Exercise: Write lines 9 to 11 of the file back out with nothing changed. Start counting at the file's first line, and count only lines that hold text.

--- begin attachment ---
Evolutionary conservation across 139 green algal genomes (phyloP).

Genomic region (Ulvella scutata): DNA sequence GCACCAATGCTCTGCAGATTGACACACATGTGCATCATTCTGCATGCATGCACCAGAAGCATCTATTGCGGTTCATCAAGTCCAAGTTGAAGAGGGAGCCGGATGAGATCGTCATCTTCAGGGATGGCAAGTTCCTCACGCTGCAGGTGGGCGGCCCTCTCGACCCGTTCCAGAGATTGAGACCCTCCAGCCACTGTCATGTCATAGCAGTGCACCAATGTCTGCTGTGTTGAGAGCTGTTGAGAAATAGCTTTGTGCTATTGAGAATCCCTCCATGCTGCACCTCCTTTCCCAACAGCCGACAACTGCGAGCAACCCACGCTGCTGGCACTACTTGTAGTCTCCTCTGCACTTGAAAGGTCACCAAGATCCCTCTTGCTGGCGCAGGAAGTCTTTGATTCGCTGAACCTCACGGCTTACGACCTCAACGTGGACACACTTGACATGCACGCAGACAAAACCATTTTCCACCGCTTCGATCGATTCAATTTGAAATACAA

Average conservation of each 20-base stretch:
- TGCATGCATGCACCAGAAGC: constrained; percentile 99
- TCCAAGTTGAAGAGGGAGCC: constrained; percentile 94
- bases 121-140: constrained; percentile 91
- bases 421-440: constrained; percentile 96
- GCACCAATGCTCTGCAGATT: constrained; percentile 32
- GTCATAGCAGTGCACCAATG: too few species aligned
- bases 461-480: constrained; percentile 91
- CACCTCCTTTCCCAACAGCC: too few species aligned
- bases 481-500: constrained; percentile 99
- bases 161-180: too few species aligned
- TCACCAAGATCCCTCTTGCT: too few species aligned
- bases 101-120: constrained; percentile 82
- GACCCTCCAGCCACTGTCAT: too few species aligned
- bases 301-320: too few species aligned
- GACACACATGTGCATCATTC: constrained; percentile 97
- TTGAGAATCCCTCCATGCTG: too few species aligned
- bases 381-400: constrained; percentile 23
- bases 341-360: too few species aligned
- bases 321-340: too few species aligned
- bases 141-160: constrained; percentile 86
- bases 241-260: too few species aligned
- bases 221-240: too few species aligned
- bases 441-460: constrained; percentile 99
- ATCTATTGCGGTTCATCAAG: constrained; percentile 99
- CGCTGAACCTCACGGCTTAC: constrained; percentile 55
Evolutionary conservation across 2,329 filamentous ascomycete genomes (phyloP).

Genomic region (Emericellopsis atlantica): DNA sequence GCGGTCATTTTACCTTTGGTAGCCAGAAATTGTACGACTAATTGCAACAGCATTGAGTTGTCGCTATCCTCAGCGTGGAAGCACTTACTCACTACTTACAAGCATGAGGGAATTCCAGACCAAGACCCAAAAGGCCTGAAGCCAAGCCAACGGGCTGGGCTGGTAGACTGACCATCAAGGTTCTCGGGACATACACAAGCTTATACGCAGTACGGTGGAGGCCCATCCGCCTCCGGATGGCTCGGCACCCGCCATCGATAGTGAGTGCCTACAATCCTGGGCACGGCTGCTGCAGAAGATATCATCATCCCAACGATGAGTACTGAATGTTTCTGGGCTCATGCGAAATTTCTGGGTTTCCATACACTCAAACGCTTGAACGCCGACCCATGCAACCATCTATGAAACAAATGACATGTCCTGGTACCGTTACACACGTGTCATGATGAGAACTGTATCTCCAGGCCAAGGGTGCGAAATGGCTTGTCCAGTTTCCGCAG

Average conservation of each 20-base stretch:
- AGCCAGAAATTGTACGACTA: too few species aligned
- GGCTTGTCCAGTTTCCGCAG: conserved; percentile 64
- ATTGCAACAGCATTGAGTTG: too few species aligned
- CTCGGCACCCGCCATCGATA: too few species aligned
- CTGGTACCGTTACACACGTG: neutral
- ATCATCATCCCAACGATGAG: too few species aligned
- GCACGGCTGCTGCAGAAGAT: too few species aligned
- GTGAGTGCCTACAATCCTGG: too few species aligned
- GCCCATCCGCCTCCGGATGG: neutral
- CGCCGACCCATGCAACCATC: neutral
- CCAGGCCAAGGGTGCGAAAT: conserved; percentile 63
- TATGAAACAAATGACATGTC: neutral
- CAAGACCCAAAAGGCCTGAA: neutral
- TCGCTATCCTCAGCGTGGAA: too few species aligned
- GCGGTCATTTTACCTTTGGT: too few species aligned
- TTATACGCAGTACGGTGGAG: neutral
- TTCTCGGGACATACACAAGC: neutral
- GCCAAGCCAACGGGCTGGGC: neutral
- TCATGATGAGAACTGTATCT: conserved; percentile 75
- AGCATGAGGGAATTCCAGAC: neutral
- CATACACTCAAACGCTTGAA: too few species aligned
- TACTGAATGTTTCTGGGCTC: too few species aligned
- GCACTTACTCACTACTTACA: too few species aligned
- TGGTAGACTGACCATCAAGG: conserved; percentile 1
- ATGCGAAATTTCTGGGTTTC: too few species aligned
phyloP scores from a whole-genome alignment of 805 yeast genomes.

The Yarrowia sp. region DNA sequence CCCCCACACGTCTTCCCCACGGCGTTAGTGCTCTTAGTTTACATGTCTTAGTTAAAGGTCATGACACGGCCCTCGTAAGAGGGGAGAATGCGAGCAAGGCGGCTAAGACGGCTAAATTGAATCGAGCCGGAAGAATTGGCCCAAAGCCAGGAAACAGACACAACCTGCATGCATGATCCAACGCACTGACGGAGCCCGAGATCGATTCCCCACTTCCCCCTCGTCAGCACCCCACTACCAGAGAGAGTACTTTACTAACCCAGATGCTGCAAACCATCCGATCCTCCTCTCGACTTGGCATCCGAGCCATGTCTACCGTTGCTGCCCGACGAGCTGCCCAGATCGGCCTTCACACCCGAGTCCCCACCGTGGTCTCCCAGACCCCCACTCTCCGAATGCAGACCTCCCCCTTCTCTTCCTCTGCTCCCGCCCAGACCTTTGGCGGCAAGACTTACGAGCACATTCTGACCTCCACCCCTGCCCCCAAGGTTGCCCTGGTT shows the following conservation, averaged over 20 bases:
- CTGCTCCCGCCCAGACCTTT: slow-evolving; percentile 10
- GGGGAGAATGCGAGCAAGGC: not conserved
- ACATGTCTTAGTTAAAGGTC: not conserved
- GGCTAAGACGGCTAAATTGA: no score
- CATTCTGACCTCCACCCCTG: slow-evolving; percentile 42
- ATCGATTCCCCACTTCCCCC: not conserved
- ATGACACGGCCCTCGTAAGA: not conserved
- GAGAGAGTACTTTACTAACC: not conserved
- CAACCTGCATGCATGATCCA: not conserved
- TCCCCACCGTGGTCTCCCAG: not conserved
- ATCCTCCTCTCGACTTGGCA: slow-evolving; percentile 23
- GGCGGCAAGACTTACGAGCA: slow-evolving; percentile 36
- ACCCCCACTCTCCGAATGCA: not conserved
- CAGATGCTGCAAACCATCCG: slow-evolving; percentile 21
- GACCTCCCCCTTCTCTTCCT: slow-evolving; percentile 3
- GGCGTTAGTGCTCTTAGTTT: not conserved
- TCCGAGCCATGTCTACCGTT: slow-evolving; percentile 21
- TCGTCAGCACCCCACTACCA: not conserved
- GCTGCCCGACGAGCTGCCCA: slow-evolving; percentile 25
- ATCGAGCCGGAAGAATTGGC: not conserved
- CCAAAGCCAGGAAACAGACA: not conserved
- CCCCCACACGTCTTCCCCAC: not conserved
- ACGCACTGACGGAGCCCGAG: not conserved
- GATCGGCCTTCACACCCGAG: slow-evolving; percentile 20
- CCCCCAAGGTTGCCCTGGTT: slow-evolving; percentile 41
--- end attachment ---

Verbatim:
- GTCATAGCAGTGCACCAATG: too few species aligned
- bases 461-480: constrained; percentile 91
- CACCTCCTTTCCCAACAGCC: too few species aligned